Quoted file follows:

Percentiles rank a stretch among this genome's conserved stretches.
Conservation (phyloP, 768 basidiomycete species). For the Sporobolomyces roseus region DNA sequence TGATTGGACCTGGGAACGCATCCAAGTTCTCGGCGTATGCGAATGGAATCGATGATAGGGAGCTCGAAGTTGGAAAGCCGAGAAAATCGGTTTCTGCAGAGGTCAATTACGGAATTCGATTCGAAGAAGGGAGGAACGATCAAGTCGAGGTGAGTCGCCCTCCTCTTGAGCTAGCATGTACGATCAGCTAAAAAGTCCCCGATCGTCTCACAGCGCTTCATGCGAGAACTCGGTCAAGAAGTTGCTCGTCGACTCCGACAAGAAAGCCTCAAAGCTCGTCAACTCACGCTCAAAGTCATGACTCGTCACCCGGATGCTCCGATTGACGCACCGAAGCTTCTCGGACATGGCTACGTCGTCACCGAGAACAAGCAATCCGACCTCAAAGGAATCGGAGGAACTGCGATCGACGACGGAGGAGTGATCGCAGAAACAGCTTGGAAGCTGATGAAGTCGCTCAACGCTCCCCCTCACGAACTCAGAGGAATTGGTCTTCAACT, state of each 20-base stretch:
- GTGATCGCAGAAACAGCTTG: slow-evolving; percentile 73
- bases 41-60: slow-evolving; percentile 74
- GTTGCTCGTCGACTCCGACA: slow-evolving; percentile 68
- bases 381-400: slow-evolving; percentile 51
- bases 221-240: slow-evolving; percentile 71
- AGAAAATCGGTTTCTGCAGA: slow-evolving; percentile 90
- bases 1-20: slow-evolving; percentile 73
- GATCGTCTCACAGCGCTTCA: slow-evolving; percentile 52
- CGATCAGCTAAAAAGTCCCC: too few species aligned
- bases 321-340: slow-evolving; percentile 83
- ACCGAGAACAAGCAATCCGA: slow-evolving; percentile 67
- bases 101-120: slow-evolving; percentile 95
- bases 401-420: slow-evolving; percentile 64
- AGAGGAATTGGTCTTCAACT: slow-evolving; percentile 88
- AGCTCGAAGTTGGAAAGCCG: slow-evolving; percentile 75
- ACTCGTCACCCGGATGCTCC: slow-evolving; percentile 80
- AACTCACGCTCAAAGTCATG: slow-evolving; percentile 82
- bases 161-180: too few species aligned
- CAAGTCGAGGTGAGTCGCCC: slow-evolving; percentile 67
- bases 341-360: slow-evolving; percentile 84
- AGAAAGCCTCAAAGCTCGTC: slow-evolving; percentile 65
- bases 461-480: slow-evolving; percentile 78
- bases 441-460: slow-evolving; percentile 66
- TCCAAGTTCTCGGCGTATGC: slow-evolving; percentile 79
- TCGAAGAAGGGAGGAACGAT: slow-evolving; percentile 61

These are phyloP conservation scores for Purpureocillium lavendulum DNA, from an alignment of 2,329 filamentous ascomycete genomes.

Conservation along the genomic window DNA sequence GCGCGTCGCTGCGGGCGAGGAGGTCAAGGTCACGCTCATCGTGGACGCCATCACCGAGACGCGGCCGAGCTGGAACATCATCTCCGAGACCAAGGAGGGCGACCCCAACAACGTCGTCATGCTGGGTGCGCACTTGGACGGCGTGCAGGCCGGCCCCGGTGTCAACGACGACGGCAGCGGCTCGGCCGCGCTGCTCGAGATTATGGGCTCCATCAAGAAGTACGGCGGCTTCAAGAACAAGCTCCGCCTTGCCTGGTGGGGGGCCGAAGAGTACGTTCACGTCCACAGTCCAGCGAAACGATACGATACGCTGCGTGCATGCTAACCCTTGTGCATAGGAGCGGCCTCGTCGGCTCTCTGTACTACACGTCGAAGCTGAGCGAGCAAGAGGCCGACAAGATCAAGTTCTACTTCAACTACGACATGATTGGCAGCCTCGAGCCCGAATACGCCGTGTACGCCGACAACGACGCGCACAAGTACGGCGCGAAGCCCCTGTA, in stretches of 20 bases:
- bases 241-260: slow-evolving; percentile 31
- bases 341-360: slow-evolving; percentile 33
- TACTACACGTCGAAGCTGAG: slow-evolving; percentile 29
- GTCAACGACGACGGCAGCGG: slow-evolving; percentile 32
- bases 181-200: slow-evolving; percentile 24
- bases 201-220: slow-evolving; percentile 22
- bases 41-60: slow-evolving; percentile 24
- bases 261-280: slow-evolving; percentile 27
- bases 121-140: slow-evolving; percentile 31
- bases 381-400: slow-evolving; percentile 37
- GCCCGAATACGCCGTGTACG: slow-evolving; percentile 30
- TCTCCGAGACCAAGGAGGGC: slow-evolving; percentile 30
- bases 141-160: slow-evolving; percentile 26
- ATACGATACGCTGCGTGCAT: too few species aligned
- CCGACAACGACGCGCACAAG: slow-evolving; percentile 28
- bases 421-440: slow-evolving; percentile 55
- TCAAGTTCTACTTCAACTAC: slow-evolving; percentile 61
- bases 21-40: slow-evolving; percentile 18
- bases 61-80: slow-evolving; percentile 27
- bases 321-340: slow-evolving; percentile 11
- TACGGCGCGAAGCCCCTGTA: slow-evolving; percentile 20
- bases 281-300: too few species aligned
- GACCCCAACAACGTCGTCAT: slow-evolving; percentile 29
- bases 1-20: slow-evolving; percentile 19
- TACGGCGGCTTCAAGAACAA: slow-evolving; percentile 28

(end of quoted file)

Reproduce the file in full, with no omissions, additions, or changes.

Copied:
Percentiles rank a stretch among this genome's conserved stretches.
Conservation (phyloP, 768 basidiomycete species). For the Sporobolomyces roseus region DNA sequence TGATTGGACCTGGGAACGCATCCAAGTTCTCGGCGTATGCGAATGGAATCGATGATAGGGAGCTCGAAGTTGGAAAGCCGAGAAAATCGGTTTCTGCAGAGGTCAATTACGGAATTCGATTCGAAGAAGGGAGGAACGATCAAGTCGAGGTGAGTCGCCCTCCTCTTGAGCTAGCATGTACGATCAGCTAAAAAGTCCCCGATCGTCTCACAGCGCTTCATGCGAGAACTCGGTCAAGAAGTTGCTCGTCGACTCCGACAAGAAAGCCTCAAAGCTCGTCAACTCACGCTCAAAGTCATGACTCGTCACCCGGATGCTCCGATTGACGCACCGAAGCTTCTCGGACATGGCTACGTCGTCACCGAGAACAAGCAATCCGACCTCAAAGGAATCGGAGGAACTGCGATCGACGACGGAGGAGTGATCGCAGAAACAGCTTGGAAGCTGATGAAGTCGCTCAACGCTCCCCCTCACGAACTCAGAGGAATTGGTCTTCAACT, state of each 20-base stretch:
- GTGATCGCAGAAACAGCTTG: slow-evolving; percentile 73
- bases 41-60: slow-evolving; percentile 74
- GTTGCTCGTCGACTCCGACA: slow-evolving; percentile 68
- bases 381-400: slow-evolving; percentile 51
- bases 221-240: slow-evolving; percentile 71
- AGAAAATCGGTTTCTGCAGA: slow-evolving; percentile 90
- bases 1-20: slow-evolving; percentile 73
- GATCGTCTCACAGCGCTTCA: slow-evolving; percentile 52
- CGATCAGCTAAAAAGTCCCC: too few species aligned
- bases 321-340: slow-evolving; percentile 83
- ACCGAGAACAAGCAATCCGA: slow-evolving; percentile 67
- bases 101-120: slow-evolving; percentile 95
- bases 401-420: slow-evolving; percentile 64
- AGAGGAATTGGTCTTCAACT: slow-evolving; percentile 88
- AGCTCGAAGTTGGAAAGCCG: slow-evolving; percentile 75
- ACTCGTCACCCGGATGCTCC: slow-evolving; percentile 80
- AACTCACGCTCAAAGTCATG: slow-evolving; percentile 82
- bases 161-180: too few species aligned
- CAAGTCGAGGTGAGTCGCCC: slow-evolving; percentile 67
- bases 341-360: slow-evolving; percentile 84
- AGAAAGCCTCAAAGCTCGTC: slow-evolving; percentile 65
- bases 461-480: slow-evolving; percentile 78
- bases 441-460: slow-evolving; percentile 66
- TCCAAGTTCTCGGCGTATGC: slow-evolving; percentile 79
- TCGAAGAAGGGAGGAACGAT: slow-evolving; percentile 61

These are phyloP conservation scores for Purpureocillium lavendulum DNA, from an alignment of 2,329 filamentous ascomycete genomes.

Conservation along the genomic window DNA sequence GCGCGTCGCTGCGGGCGAGGAGGTCAAGGTCACGCTCATCGTGGACGCCATCACCGAGACGCGGCCGAGCTGGAACATCATCTCCGAGACCAAGGAGGGCGACCCCAACAACGTCGTCATGCTGGGTGCGCACTTGGACGGCGTGCAGGCCGGCCCCGGTGTCAACGACGACGGCAGCGGCTCGGCCGCGCTGCTCGAGATTATGGGCTCCATCAAGAAGTACGGCGGCTTCAAGAACAAGCTCCGCCTTGCCTGGTGGGGGGCCGAAGAGTACGTTCACGTCCACAGTCCAGCGAAACGATACGATACGCTGCGTGCATGCTAACCCTTGTGCATAGGAGCGGCCTCGTCGGCTCTCTGTACTACACGTCGAAGCTGAGCGAGCAAGAGGCCGACAAGATCAAGTTCTACTTCAACTACGACATGATTGGCAGCCTCGAGCCCGAATACGCCGTGTACGCCGACAACGACGCGCACAAGTACGGCGCGAAGCCCCTGTA, in stretches of 20 bases:
- bases 241-260: slow-evolving; percentile 31
- bases 341-360: slow-evolving; percentile 33
- TACTACACGTCGAAGCTGAG: slow-evolving; percentile 29
- GTCAACGACGACGGCAGCGG: slow-evolving; percentile 32
- bases 181-200: slow-evolving; percentile 24
- bases 201-220: slow-evolving; percentile 22
- bases 41-60: slow-evolving; percentile 24
- bases 261-280: slow-evolving; percentile 27
- bases 121-140: slow-evolving; percentile 31
- bases 381-400: slow-evolving; percentile 37
- GCCCGAATACGCCGTGTACG: slow-evolving; percentile 30
- TCTCCGAGACCAAGGAGGGC: slow-evolving; percentile 30
- bases 141-160: slow-evolving; percentile 26
- ATACGATACGCTGCGTGCAT: too few species aligned
- CCGACAACGACGCGCACAAG: slow-evolving; percentile 28
- bases 421-440: slow-evolving; percentile 55
- TCAAGTTCTACTTCAACTAC: slow-evolving; percentile 61
- bases 21-40: slow-evolving; percentile 18
- bases 61-80: slow-evolving; percentile 27
- bases 321-340: slow-evolving; percentile 11
- TACGGCGCGAAGCCCCTGTA: slow-evolving; percentile 20
- bases 281-300: too few species aligned
- GACCCCAACAACGTCGTCAT: slow-evolving; percentile 29
- bases 1-20: slow-evolving; percentile 19
- TACGGCGGCTTCAAGAACAA: slow-evolving; percentile 28